By Corinne Ramey WSJ Katie Honan WSJ Fri., Jan. 18, 2019 Federal prosecutors in Manhattan are investigating the business practices of hotelier brothers whose legal entities New York City has paid tens of millions of dollars to house homeless New Yorkers during the past five years, according to people familiar with the matter. Prosecutors have examined whether the brothers’ company, Amsterdam Hospitality Group, hid money in attorney escrow accounts in a potential attempt to evade taxes, these people said. They have also asked whether the brothers overbilled subcontractors for repairs and services, then diverted extra funds into shell accounts or received perks from those subcontractors, including renovations to their personal residences, according to the people. The brothers, Stuart and Jay Podolsky, have long been associated with controversy over buildings that the city uses to house the homeless. For decades, tenants and housing advocates have … [Read more...] about Prosecutors Probe Hoteliers Paid by New York City to House Homeless
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Sections SEARCH Skip to content Skip to site index New York Log In Subscribe Log In Today’s Paper New York | Can New York City’s Mayor Be an Amazon Booster and Still Be Progressive? Supported by ByJ. David Goodman and William Neuman Nov. 16, 2018 [What you need to know to start your day: Get New York Today in your inbox ] For parts of his tenure, Mayor Bill de Blasio has been criticized for straying from his progressive roots, with some of his loyal supporters accusing him of failing to deliver on promises to help the homeless, or advance criminal justice reforms. Those grumblings turned into a full-throated roar this week, with the mayor’s enthusiastic backing of a billion-dollar incentive deal to bring Amazon to Long Island City, Queens. How could the liberal mayor of New York City who vowed to end the “tale of two cities” — one rich, the other poor — support this sort … [Read more...] about Can New York City’s Mayor Be an Amazon Booster and Still Be Progressive?
Peter Kotecki, provided by Published 12:44 pm CDT, Thursday, November 1, 2018 Julie Jacobson/AP In New York, a city where the average apartment rent is $3,600 a month, many residents don't mind living in a tiny space to save extra cash. There's just one problem: Microapartments are technically illegal under the city's 1987 zoning laws, which require dwellings to have an area of at least 400 square feet. That leaves two options for people who want a small space: find an apartment built before 1987, or turn to one of the newer developments that have secured a special waiver from the city. Even as the city's regulations make microliving somewhat difficult, the trend has taken off in neighborhoods across Manhattan, Brooklyn, and Queens. Despite their minimal square footage, these newer apartments offer innovative design features like hidden drawers and closets, along with luxury amenities like butler services and rentable ice-cream makers. But for the thousands of residents … [Read more...] about 50 photos of New York City microapartments show how tiny living can be glamorous — or disappointing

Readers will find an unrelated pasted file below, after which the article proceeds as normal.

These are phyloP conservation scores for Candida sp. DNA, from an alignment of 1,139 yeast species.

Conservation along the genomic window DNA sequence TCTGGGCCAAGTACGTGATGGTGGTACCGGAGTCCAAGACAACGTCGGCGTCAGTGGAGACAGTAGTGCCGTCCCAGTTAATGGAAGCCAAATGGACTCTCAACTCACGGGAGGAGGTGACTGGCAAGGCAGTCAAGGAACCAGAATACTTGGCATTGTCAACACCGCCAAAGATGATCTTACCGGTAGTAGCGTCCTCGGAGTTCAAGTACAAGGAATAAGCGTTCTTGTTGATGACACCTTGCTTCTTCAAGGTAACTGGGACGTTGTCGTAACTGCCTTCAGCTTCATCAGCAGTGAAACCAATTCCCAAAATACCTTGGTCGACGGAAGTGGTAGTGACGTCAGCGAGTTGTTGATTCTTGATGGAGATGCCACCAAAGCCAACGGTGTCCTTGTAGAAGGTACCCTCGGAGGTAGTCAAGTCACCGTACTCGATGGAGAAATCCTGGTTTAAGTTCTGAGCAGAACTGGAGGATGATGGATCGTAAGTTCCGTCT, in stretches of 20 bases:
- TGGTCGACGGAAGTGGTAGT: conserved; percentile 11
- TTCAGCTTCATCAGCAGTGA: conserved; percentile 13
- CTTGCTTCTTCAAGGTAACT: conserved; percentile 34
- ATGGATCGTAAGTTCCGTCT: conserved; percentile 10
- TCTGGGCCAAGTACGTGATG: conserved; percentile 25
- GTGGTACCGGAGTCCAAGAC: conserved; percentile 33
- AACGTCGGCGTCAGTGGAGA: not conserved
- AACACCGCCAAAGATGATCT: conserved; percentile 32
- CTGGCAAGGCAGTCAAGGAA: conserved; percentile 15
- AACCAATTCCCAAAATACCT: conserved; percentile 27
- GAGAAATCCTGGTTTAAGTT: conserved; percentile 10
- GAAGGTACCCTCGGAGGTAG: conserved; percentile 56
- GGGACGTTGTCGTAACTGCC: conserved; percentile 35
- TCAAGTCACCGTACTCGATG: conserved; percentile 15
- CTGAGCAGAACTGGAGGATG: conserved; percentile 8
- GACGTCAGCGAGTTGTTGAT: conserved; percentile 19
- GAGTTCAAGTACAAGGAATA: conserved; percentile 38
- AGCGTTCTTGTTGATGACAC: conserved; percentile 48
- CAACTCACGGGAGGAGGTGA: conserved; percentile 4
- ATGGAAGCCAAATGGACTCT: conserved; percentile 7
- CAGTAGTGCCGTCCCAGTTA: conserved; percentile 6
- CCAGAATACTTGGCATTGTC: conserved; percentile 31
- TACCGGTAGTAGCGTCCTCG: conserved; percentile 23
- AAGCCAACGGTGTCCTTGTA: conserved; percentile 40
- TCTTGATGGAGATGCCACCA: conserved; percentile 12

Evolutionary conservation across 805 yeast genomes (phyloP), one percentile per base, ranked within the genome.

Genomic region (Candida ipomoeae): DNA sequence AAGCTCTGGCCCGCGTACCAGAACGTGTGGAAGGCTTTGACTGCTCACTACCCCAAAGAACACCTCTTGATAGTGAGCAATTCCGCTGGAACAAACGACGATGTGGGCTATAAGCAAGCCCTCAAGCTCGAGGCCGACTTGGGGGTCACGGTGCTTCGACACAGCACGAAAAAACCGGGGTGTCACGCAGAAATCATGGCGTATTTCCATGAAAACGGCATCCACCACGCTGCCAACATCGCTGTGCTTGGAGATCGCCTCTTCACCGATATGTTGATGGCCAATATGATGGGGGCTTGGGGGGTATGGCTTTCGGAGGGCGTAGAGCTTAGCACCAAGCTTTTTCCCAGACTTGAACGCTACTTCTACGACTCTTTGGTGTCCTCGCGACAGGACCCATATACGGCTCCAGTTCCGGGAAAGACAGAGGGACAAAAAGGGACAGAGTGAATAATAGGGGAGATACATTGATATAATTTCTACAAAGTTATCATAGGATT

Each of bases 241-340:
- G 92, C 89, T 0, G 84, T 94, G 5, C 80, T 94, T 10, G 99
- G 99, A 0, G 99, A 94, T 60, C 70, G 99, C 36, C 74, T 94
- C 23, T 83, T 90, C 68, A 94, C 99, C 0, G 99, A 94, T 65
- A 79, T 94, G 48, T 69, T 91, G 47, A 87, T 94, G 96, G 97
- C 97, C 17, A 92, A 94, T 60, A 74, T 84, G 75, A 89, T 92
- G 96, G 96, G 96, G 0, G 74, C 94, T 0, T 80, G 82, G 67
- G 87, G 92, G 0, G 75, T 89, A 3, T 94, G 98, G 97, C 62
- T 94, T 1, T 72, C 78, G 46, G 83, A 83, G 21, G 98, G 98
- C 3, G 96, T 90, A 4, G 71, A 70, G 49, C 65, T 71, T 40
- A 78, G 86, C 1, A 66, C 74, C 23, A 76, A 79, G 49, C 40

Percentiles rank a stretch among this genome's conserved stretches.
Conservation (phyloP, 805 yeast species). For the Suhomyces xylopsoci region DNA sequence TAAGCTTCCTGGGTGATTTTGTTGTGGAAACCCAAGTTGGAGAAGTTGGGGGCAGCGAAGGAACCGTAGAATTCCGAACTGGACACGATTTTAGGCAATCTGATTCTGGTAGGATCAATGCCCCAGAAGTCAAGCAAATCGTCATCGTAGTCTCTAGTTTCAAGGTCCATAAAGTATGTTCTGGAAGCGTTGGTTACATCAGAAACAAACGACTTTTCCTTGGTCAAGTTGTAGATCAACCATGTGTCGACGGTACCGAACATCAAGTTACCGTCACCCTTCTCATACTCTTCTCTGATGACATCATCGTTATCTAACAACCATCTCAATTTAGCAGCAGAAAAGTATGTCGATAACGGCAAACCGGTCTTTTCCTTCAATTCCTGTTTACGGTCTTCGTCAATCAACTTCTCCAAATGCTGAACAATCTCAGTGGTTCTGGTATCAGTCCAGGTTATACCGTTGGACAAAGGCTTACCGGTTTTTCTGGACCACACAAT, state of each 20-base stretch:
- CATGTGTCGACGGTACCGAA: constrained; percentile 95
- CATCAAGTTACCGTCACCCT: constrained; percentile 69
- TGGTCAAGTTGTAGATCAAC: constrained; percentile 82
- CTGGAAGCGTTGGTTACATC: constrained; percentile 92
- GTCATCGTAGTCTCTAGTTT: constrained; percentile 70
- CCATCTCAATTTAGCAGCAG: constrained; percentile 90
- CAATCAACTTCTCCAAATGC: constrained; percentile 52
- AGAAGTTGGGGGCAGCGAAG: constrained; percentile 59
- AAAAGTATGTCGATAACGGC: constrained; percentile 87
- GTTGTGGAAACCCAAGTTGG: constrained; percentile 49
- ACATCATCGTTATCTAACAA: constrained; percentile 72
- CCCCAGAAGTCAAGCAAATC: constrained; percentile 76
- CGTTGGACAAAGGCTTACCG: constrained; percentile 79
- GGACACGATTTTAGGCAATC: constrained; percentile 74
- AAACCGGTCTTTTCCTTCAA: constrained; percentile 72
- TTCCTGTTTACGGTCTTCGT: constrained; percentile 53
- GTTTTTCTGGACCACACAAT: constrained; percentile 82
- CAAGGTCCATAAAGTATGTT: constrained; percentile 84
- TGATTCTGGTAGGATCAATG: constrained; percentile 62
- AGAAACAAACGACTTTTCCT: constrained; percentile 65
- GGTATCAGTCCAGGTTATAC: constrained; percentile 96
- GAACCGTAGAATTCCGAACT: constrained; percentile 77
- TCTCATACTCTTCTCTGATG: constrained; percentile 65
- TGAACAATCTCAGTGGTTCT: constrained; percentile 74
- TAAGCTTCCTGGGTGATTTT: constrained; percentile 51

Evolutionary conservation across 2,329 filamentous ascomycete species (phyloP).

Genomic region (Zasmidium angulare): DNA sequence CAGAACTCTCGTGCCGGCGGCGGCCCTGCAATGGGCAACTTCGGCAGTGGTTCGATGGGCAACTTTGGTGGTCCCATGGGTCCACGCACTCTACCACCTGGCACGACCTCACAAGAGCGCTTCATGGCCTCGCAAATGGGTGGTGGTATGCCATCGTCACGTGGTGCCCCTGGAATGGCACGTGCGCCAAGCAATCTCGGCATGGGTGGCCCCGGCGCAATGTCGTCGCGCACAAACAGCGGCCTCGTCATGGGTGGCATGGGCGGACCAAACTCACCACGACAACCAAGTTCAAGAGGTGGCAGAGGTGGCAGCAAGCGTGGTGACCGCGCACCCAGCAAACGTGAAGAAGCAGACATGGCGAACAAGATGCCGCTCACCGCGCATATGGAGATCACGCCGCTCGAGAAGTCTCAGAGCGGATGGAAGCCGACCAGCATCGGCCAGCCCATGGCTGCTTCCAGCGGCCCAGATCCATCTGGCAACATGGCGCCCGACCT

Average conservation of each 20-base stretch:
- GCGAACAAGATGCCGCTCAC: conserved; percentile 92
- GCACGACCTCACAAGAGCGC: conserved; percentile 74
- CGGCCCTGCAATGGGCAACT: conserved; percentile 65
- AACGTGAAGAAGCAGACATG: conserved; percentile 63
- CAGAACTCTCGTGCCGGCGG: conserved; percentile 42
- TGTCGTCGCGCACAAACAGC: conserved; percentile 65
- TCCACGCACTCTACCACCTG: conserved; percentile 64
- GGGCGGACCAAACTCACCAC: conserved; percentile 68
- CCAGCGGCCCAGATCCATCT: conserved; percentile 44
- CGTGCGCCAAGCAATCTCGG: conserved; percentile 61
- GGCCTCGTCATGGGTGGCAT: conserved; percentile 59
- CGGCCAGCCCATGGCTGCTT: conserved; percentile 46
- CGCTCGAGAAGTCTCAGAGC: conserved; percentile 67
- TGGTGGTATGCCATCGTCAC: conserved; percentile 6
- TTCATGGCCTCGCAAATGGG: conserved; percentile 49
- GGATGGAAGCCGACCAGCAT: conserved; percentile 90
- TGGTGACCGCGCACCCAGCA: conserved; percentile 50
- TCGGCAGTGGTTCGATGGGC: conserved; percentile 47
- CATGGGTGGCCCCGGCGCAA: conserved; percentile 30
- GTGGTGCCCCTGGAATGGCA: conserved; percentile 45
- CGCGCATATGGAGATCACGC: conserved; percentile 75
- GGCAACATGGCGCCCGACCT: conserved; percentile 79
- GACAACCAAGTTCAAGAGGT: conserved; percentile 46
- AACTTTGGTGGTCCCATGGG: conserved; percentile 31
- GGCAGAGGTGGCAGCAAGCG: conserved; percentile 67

US tabloid the New York Daily News is set to cut roughly half of its editorial staff, including its editor-in-chief and managing editor, as it moves to restructure the newspaper in the face of “significant financial challenges”. In an announcement sent to employees today, and shared on Twitter, the paper said affected staff will be expected to leave by the end of the day.TimelineFebruary 23, 2018Former Guardian political editor Ian Aitkin dies aged 90May 19, 2008Honesty? That makes a refreshing change About 40 staff will remain, Press Gazette understands, of a newsroom that once boasted upwards of 250 staff.The paper said: “To capture the opportunities ahead and address the significant financial challenges we have faced for years, we are fundamentally restructuring the Daily News.“We are reducing today the size of the editorial team by approximately 50 per cent and re-focusing much of our talent on breaking news – especially in areas of crime, civil … [Read more...] about New York Daily News cuts half of all editorial staff including editor in restructure to tackle ‘significant financial challenges’
A Guatemalan mother separated from her three young children at the border in May was finally reunited with her kids in New York City Tuesday morning -- with the event so emotional even the translator was brought to tears. Now there are hopes the family may be allowed to stay long-term. Yeni Gonzalez was granted a visit to her children, who are being cared for at an East Harlem shelter, after they were taken from her when she illegally crossed the border into the U.S on May 19. News 4 has been following Gonzalez's journey and was there Tuesday at 9 a.m. as she made the long-awaited visit to her children, aged 6, 9 and 11. Wearing an ankle bracelet after being released from an Arizona detention center, she told News 4 in tears that her kids were in good physical condition and wanted to go home with their mom. A Guatemalan mother separated from her children when she illegally crossed the border has arrived in NYC to see her kids for the first time in weeks. Ray Villeda … [Read more...] about Guatemalan Mother’s Emotional New York Reunion With Children, 6, 9 and 11, Separated From Her at Border